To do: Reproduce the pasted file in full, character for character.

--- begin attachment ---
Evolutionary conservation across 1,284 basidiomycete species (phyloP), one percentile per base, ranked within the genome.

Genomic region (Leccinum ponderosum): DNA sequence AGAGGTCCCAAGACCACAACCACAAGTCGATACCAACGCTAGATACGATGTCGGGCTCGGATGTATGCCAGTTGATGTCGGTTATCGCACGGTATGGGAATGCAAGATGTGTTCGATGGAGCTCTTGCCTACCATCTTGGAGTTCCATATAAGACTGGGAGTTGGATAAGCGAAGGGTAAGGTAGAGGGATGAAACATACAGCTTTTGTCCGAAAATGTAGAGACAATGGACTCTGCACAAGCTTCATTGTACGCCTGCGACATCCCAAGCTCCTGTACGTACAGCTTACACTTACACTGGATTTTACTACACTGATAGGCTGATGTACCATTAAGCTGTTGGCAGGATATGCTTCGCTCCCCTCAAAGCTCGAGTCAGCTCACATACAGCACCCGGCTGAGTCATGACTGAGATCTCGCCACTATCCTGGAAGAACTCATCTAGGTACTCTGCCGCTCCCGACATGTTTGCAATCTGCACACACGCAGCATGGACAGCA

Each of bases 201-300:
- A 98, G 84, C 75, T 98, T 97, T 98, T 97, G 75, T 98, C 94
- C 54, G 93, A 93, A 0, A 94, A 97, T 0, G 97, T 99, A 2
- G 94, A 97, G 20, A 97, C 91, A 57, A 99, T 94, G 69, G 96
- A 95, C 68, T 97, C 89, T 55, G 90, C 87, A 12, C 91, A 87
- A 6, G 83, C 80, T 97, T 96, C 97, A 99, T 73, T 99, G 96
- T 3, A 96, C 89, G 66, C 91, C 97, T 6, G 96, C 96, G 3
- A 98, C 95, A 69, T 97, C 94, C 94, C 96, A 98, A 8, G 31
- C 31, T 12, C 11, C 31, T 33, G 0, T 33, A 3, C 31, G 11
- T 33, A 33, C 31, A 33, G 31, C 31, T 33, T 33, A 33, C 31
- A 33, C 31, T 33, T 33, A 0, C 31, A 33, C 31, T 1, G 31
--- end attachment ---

Evolutionary conservation across 1,284 basidiomycete species (phyloP), one percentile per base, ranked within the genome.

Genomic region (Leccinum ponderosum): DNA sequence AGAGGTCCCAAGACCACAACCACAAGTCGATACCAACGCTAGATACGATGTCGGGCTCGGATGTATGCCAGTTGATGTCGGTTATCGCACGGTATGGGAATGCAAGATGTGTTCGATGGAGCTCTTGCCTACCATCTTGGAGTTCCATATAAGACTGGGAGTTGGATAAGCGAAGGGTAAGGTAGAGGGATGAAACATACAGCTTTTGTCCGAAAATGTAGAGACAATGGACTCTGCACAAGCTTCATTGTACGCCTGCGACATCCCAAGCTCCTGTACGTACAGCTTACACTTACACTGGATTTTACTACACTGATAGGCTGATGTACCATTAAGCTGTTGGCAGGATATGCTTCGCTCCCCTCAAAGCTCGAGTCAGCTCACATACAGCACCCGGCTGAGTCATGACTGAGATCTCGCCACTATCCTGGAAGAACTCATCTAGGTACTCTGCCGCTCCCGACATGTTTGCAATCTGCACACACGCAGCATGGACAGCA

Each of bases 201-300:
- A 98, G 84, C 75, T 98, T 97, T 98, T 97, G 75, T 98, C 94
- C 54, G 93, A 93, A 0, A 94, A 97, T 0, G 97, T 99, A 2
- G 94, A 97, G 20, A 97, C 91, A 57, A 99, T 94, G 69, G 96
- A 95, C 68, T 97, C 89, T 55, G 90, C 87, A 12, C 91, A 87
- A 6, G 83, C 80, T 97, T 96, C 97, A 99, T 73, T 99, G 96
- T 3, A 96, C 89, G 66, C 91, C 97, T 6, G 96, C 96, G 3
- A 98, C 95, A 69, T 97, C 94, C 94, C 96, A 98, A 8, G 31
- C 31, T 12, C 11, C 31, T 33, G 0, T 33, A 3, C 31, G 11
- T 33, A 33, C 31, A 33, G 31, C 31, T 33, T 33, A 33, C 31
- A 33, C 31, T 33, T 33, A 0, C 31, A 33, C 31, T 1, G 31